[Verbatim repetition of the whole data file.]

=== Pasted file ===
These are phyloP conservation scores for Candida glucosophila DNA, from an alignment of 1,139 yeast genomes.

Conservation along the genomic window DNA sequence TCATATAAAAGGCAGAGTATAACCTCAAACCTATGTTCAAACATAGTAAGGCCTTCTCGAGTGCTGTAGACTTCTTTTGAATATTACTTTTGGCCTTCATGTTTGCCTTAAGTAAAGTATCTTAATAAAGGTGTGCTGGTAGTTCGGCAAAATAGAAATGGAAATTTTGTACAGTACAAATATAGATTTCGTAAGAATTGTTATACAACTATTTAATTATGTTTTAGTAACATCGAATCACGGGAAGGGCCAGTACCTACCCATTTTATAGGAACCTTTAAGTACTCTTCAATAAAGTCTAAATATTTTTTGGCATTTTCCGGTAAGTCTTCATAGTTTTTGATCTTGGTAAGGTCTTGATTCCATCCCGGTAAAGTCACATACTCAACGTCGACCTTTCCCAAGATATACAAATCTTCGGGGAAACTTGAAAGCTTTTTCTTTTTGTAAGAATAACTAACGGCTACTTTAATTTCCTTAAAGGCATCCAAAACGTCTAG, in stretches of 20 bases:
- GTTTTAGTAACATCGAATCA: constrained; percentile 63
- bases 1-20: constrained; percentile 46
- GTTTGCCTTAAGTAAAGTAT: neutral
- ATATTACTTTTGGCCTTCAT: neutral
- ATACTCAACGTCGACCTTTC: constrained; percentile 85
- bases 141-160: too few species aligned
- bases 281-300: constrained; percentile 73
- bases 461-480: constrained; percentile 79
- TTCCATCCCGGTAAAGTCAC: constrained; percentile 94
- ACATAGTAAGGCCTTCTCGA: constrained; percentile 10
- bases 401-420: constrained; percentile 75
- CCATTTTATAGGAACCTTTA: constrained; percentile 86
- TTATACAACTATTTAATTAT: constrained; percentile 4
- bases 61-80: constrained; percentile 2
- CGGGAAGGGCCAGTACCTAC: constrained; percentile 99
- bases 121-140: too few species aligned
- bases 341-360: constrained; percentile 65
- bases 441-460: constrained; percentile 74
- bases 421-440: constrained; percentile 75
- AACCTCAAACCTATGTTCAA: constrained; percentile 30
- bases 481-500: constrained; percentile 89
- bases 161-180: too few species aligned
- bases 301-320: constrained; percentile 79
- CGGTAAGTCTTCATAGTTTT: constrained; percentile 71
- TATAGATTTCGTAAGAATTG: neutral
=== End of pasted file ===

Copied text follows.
These are phyloP conservation scores for Candida glucosophila DNA, from an alignment of 1,139 yeast genomes.

Conservation along the genomic window DNA sequence TCATATAAAAGGCAGAGTATAACCTCAAACCTATGTTCAAACATAGTAAGGCCTTCTCGAGTGCTGTAGACTTCTTTTGAATATTACTTTTGGCCTTCATGTTTGCCTTAAGTAAAGTATCTTAATAAAGGTGTGCTGGTAGTTCGGCAAAATAGAAATGGAAATTTTGTACAGTACAAATATAGATTTCGTAAGAATTGTTATACAACTATTTAATTATGTTTTAGTAACATCGAATCACGGGAAGGGCCAGTACCTACCCATTTTATAGGAACCTTTAAGTACTCTTCAATAAAGTCTAAATATTTTTTGGCATTTTCCGGTAAGTCTTCATAGTTTTTGATCTTGGTAAGGTCTTGATTCCATCCCGGTAAAGTCACATACTCAACGTCGACCTTTCCCAAGATATACAAATCTTCGGGGAAACTTGAAAGCTTTTTCTTTTTGTAAGAATAACTAACGGCTACTTTAATTTCCTTAAAGGCATCCAAAACGTCTAG, in stretches of 20 bases:
- GTTTTAGTAACATCGAATCA: constrained; percentile 63
- bases 1-20: constrained; percentile 46
- GTTTGCCTTAAGTAAAGTAT: neutral
- ATATTACTTTTGGCCTTCAT: neutral
- ATACTCAACGTCGACCTTTC: constrained; percentile 85
- bases 141-160: too few species aligned
- bases 281-300: constrained; percentile 73
- bases 461-480: constrained; percentile 79
- TTCCATCCCGGTAAAGTCAC: constrained; percentile 94
- ACATAGTAAGGCCTTCTCGA: constrained; percentile 10
- bases 401-420: constrained; percentile 75
- CCATTTTATAGGAACCTTTA: constrained; percentile 86
- TTATACAACTATTTAATTAT: constrained; percentile 4
- bases 61-80: constrained; percentile 2
- CGGGAAGGGCCAGTACCTAC: constrained; percentile 99
- bases 121-140: too few species aligned
- bases 341-360: constrained; percentile 65
- bases 441-460: constrained; percentile 74
- bases 421-440: constrained; percentile 75
- AACCTCAAACCTATGTTCAA: constrained; percentile 30
- bases 481-500: constrained; percentile 89
- bases 161-180: too few species aligned
- bases 301-320: constrained; percentile 79
- CGGTAAGTCTTCATAGTTTT: constrained; percentile 71
- TATAGATTTCGTAAGAATTG: neutral